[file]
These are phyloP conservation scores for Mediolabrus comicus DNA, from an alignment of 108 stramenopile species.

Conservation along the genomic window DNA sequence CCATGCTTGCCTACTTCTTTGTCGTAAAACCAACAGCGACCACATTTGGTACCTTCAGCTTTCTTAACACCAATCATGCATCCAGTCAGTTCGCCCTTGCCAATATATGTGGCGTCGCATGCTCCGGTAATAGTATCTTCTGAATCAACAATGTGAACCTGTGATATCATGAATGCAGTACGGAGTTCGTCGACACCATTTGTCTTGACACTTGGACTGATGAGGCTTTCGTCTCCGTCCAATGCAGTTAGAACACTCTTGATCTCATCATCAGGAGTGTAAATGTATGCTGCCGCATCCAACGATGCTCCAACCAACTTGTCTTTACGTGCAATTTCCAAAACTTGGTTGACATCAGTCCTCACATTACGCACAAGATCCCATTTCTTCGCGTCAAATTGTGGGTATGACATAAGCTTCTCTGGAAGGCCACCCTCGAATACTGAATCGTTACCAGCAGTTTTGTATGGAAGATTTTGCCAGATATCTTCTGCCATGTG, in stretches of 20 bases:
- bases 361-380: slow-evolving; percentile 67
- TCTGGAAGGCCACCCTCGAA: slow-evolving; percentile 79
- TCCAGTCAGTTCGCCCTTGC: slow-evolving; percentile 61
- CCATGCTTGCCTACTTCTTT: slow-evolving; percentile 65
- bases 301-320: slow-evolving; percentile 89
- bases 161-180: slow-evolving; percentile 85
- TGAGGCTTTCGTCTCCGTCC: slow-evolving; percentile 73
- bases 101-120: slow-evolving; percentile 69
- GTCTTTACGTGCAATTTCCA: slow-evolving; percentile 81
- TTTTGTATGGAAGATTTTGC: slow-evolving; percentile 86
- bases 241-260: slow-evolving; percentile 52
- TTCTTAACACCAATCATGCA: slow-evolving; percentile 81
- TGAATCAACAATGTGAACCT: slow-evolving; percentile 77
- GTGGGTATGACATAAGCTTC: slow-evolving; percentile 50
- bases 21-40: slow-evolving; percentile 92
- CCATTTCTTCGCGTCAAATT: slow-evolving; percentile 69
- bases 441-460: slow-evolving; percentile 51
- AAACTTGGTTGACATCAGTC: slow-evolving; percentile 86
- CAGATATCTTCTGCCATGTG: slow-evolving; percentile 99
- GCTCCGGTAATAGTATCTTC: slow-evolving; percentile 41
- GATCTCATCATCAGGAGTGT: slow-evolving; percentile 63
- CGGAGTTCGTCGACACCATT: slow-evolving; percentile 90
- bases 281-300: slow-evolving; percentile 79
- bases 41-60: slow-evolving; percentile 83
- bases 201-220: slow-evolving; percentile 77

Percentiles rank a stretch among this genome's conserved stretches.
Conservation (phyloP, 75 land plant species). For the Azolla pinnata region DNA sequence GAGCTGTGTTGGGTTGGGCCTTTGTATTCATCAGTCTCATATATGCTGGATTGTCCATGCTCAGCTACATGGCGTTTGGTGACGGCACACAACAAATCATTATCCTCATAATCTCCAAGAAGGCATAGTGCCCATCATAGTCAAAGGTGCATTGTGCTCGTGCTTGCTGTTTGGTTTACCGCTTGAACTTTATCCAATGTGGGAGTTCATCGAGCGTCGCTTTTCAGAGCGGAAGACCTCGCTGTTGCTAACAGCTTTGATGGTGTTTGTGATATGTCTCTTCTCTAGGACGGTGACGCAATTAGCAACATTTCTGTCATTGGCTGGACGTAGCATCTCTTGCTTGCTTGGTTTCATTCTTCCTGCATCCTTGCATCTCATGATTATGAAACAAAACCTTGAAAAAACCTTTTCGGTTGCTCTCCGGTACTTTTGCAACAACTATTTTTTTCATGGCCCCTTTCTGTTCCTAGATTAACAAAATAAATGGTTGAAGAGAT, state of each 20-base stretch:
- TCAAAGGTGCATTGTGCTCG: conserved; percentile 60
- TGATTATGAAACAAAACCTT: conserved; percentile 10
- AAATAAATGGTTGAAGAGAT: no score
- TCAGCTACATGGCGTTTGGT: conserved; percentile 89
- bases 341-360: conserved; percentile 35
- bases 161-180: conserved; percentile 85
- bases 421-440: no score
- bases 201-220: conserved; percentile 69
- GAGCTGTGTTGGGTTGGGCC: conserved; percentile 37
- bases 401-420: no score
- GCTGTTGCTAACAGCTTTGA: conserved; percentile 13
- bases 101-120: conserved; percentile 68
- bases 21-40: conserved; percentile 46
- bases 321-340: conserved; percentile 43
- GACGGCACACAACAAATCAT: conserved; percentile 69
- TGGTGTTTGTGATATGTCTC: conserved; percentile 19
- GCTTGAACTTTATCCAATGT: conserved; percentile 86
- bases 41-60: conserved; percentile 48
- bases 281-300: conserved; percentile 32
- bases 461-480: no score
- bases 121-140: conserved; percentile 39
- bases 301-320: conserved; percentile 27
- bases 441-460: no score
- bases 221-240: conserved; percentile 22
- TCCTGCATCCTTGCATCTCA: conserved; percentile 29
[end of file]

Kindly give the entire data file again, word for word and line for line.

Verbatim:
These are phyloP conservation scores for Mediolabrus comicus DNA, from an alignment of 108 stramenopile species.

Conservation along the genomic window DNA sequence CCATGCTTGCCTACTTCTTTGTCGTAAAACCAACAGCGACCACATTTGGTACCTTCAGCTTTCTTAACACCAATCATGCATCCAGTCAGTTCGCCCTTGCCAATATATGTGGCGTCGCATGCTCCGGTAATAGTATCTTCTGAATCAACAATGTGAACCTGTGATATCATGAATGCAGTACGGAGTTCGTCGACACCATTTGTCTTGACACTTGGACTGATGAGGCTTTCGTCTCCGTCCAATGCAGTTAGAACACTCTTGATCTCATCATCAGGAGTGTAAATGTATGCTGCCGCATCCAACGATGCTCCAACCAACTTGTCTTTACGTGCAATTTCCAAAACTTGGTTGACATCAGTCCTCACATTACGCACAAGATCCCATTTCTTCGCGTCAAATTGTGGGTATGACATAAGCTTCTCTGGAAGGCCACCCTCGAATACTGAATCGTTACCAGCAGTTTTGTATGGAAGATTTTGCCAGATATCTTCTGCCATGTG, in stretches of 20 bases:
- bases 361-380: slow-evolving; percentile 67
- TCTGGAAGGCCACCCTCGAA: slow-evolving; percentile 79
- TCCAGTCAGTTCGCCCTTGC: slow-evolving; percentile 61
- CCATGCTTGCCTACTTCTTT: slow-evolving; percentile 65
- bases 301-320: slow-evolving; percentile 89
- bases 161-180: slow-evolving; percentile 85
- TGAGGCTTTCGTCTCCGTCC: slow-evolving; percentile 73
- bases 101-120: slow-evolving; percentile 69
- GTCTTTACGTGCAATTTCCA: slow-evolving; percentile 81
- TTTTGTATGGAAGATTTTGC: slow-evolving; percentile 86
- bases 241-260: slow-evolving; percentile 52
- TTCTTAACACCAATCATGCA: slow-evolving; percentile 81
- TGAATCAACAATGTGAACCT: slow-evolving; percentile 77
- GTGGGTATGACATAAGCTTC: slow-evolving; percentile 50
- bases 21-40: slow-evolving; percentile 92
- CCATTTCTTCGCGTCAAATT: slow-evolving; percentile 69
- bases 441-460: slow-evolving; percentile 51
- AAACTTGGTTGACATCAGTC: slow-evolving; percentile 86
- CAGATATCTTCTGCCATGTG: slow-evolving; percentile 99
- GCTCCGGTAATAGTATCTTC: slow-evolving; percentile 41
- GATCTCATCATCAGGAGTGT: slow-evolving; percentile 63
- CGGAGTTCGTCGACACCATT: slow-evolving; percentile 90
- bases 281-300: slow-evolving; percentile 79
- bases 41-60: slow-evolving; percentile 83
- bases 201-220: slow-evolving; percentile 77

Percentiles rank a stretch among this genome's conserved stretches.
Conservation (phyloP, 75 land plant species). For the Azolla pinnata region DNA sequence GAGCTGTGTTGGGTTGGGCCTTTGTATTCATCAGTCTCATATATGCTGGATTGTCCATGCTCAGCTACATGGCGTTTGGTGACGGCACACAACAAATCATTATCCTCATAATCTCCAAGAAGGCATAGTGCCCATCATAGTCAAAGGTGCATTGTGCTCGTGCTTGCTGTTTGGTTTACCGCTTGAACTTTATCCAATGTGGGAGTTCATCGAGCGTCGCTTTTCAGAGCGGAAGACCTCGCTGTTGCTAACAGCTTTGATGGTGTTTGTGATATGTCTCTTCTCTAGGACGGTGACGCAATTAGCAACATTTCTGTCATTGGCTGGACGTAGCATCTCTTGCTTGCTTGGTTTCATTCTTCCTGCATCCTTGCATCTCATGATTATGAAACAAAACCTTGAAAAAACCTTTTCGGTTGCTCTCCGGTACTTTTGCAACAACTATTTTTTTCATGGCCCCTTTCTGTTCCTAGATTAACAAAATAAATGGTTGAAGAGAT, state of each 20-base stretch:
- TCAAAGGTGCATTGTGCTCG: conserved; percentile 60
- TGATTATGAAACAAAACCTT: conserved; percentile 10
- AAATAAATGGTTGAAGAGAT: no score
- TCAGCTACATGGCGTTTGGT: conserved; percentile 89
- bases 341-360: conserved; percentile 35
- bases 161-180: conserved; percentile 85
- bases 421-440: no score
- bases 201-220: conserved; percentile 69
- GAGCTGTGTTGGGTTGGGCC: conserved; percentile 37
- bases 401-420: no score
- GCTGTTGCTAACAGCTTTGA: conserved; percentile 13
- bases 101-120: conserved; percentile 68
- bases 21-40: conserved; percentile 46
- bases 321-340: conserved; percentile 43
- GACGGCACACAACAAATCAT: conserved; percentile 69
- TGGTGTTTGTGATATGTCTC: conserved; percentile 19
- GCTTGAACTTTATCCAATGT: conserved; percentile 86
- bases 41-60: conserved; percentile 48
- bases 281-300: conserved; percentile 32
- bases 461-480: no score
- bases 121-140: conserved; percentile 39
- bases 301-320: conserved; percentile 27
- bases 441-460: no score
- bases 221-240: conserved; percentile 22
- TCCTGCATCCTTGCATCTCA: conserved; percentile 29